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A CurtainUp Review
Cooper Savage

by Les Gutman
That's the way things work around here. I yell and people move.
---Cooper Savage

Susan Finch and Jeff Branson
S. Finch and J. Branson
(Photo: Aaron Epstein)
If forced to condense my thoughts on Cooper Savage into a single phrase, I think I'd suggest one already used by Pirandello: six characters in search of an author. Bash Halow, the playwright of this new play (aided by its director, Blake Lawrence), has presented us with a half dozen vivid characters; he's also sent practically that many themes up the flagpole and even makes us laugh with sharp, authentic, well-written dialogue. What he hasn't done is find a way to make it all coalesce into a play.

The essential problem is that Mr. Halow tries to tell too many stories in his eighty minutes, and ends up telling none of them effectively. The title character (Susan Finch) is a mother living with her husband (Christopher Borg, who is heard but not seen), son (Luis Villabon), and mother (Rebecca Hoodwin). She also takes in a boarder, Randy (Jeff Branson). Cooper (or Coo, as she is called) is disdainful of men (an outgrowth of early, bad experiences, some related in flashbacks) and very keen on being a strong woman. It's a sense she also encourages in a neighbor girl, Tracy (Shay Gines), and probably explains why she is so unpleasant to her wheelchair-bound mother, now 97. Her son -- his name is Jeffrey -- is gay. That doesn't keep Theresa (Amy Bizjak), a girl from school, from falling for him.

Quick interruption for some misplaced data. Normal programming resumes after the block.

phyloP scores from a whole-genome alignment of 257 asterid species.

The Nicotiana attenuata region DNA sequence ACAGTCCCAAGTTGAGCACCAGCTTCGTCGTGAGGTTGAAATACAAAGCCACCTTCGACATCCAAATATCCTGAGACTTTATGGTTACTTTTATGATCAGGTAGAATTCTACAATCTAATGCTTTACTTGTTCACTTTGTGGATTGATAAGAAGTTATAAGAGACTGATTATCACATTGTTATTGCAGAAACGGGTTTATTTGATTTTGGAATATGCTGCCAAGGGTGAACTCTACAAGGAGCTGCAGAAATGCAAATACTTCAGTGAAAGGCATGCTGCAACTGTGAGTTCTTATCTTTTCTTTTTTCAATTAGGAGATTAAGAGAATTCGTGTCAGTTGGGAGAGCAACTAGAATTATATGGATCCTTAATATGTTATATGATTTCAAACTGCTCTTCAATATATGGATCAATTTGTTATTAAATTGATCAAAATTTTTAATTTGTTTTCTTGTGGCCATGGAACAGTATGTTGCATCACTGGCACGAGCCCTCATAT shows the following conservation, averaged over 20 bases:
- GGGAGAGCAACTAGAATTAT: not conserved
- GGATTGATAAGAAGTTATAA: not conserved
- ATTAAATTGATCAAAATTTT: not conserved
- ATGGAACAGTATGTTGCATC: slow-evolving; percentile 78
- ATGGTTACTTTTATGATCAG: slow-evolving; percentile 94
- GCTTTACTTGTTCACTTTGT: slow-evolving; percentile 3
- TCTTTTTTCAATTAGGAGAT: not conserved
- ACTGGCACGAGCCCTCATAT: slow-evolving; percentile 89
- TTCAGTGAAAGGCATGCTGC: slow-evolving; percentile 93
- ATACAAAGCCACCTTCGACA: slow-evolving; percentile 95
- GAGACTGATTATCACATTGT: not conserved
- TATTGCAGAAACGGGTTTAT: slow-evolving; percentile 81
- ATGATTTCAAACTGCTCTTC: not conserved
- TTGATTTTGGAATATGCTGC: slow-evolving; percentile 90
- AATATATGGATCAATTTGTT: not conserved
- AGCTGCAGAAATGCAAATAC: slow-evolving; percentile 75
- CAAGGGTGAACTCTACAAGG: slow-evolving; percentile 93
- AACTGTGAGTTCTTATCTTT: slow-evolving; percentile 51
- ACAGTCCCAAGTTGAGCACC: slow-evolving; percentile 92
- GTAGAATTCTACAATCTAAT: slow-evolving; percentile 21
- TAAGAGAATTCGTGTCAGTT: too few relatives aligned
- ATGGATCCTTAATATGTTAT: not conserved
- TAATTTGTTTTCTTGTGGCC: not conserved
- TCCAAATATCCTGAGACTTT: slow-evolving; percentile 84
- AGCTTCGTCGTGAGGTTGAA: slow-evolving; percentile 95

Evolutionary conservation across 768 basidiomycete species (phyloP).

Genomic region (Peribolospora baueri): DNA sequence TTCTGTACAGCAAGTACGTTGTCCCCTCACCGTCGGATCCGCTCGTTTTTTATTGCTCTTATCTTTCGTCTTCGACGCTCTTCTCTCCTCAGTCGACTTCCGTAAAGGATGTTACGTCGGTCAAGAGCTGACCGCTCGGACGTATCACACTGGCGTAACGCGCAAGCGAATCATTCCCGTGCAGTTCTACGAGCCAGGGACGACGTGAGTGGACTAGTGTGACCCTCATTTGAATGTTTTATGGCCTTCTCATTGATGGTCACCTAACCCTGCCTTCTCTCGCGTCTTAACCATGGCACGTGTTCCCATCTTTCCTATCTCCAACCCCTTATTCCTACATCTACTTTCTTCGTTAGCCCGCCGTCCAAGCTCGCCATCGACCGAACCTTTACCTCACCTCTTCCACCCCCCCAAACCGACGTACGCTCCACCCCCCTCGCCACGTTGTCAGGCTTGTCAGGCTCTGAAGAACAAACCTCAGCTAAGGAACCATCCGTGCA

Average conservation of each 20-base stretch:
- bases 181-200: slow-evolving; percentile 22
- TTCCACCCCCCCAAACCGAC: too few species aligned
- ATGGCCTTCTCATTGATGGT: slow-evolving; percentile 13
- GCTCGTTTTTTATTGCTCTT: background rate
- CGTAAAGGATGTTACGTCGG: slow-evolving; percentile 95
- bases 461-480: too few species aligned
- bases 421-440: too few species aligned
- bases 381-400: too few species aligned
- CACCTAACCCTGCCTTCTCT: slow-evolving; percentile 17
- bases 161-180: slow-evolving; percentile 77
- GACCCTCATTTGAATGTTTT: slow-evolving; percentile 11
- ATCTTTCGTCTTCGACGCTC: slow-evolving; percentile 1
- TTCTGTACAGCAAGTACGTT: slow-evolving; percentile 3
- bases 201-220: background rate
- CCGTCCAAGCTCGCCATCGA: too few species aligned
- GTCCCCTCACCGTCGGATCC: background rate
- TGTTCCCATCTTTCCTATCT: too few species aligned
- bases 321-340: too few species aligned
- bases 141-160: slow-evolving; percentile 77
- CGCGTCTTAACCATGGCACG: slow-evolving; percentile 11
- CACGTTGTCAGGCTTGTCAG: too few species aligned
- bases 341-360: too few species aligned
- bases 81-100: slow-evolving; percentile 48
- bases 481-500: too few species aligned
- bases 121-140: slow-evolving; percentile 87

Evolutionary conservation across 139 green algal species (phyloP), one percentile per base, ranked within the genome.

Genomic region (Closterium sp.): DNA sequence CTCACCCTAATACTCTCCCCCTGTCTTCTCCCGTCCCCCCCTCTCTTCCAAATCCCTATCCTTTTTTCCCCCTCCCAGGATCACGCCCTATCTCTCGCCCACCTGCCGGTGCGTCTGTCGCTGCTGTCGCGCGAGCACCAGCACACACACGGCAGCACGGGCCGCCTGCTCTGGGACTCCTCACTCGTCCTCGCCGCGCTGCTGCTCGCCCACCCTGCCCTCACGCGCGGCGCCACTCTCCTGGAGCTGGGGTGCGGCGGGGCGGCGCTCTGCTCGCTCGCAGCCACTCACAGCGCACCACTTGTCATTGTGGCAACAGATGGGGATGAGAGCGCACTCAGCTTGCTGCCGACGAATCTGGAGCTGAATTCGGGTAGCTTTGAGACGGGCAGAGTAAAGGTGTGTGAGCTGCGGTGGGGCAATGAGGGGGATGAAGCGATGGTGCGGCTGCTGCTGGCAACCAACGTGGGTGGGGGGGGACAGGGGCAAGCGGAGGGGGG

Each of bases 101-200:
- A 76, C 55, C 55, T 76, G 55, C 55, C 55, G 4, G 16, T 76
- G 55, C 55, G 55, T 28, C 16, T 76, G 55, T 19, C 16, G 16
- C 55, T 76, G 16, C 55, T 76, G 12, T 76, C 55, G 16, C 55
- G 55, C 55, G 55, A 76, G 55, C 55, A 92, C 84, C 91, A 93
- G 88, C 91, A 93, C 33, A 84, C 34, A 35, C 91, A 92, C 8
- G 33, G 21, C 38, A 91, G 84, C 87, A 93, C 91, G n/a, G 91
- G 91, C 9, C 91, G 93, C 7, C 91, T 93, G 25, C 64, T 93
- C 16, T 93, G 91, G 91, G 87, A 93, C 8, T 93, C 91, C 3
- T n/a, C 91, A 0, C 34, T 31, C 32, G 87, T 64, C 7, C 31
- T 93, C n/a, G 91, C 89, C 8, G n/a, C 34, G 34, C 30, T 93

I usually think I am a pretty good judge of character, but it's nice every once in a while to get some positive reïnforcement. I say this as a way of congratulating myself for pegging Randy as trouble. His over-active young libido sends him chasing almost everything that breathes, which here includes Coo (a stone wall), Tracy (an easy mark) and Jeffrey (who is amazed but swooning).

As written and staged, it's a theatrical three-ring circus, with a penultimate scene that exacerbates its lack of focus and an inexplicable final one that features a peculiar directorial choice that I'd better not divulge. When a play is named after one of its characters, its a good clue that's the story we should be paying attention to, but here the diversions are just too much.

It's a shame because the production features some fine performances that could have supported a much more meaningful experience. Ms. Finch conveys all of Coo's pent-up anger and flawed self-assurance and the two younger women are simply spectacular in creating spot-on characters. Ms. Hoodwin, struggling against a vast age differential, winningly supplies much of the show's humor as the cranky, lonesome grandmother. Mr. Branson oozes with the sort of sexy-dangerous qualities Randy brings to the proceedings, without being excessive and, while a more physically nerdy Jeffrey might have worked better, Mr. Villabon endeavors with considerable success to let Jeffrey melt in the face of his mother's intensity, Randy's machismo and Theresa's enthusiasm.

Sandra Goldmark's set for this presentation is particularly impressive -- creating a woody and woodsy effect that is evocative of the play's central Virginia setting and also supplying both three frames for parallel action and branches of a tree that are essential to the staging. Lights, costumes and sound design are also first rate. Whatever the work's deficiencies, it can't be said they lacked support.

Cooper Savage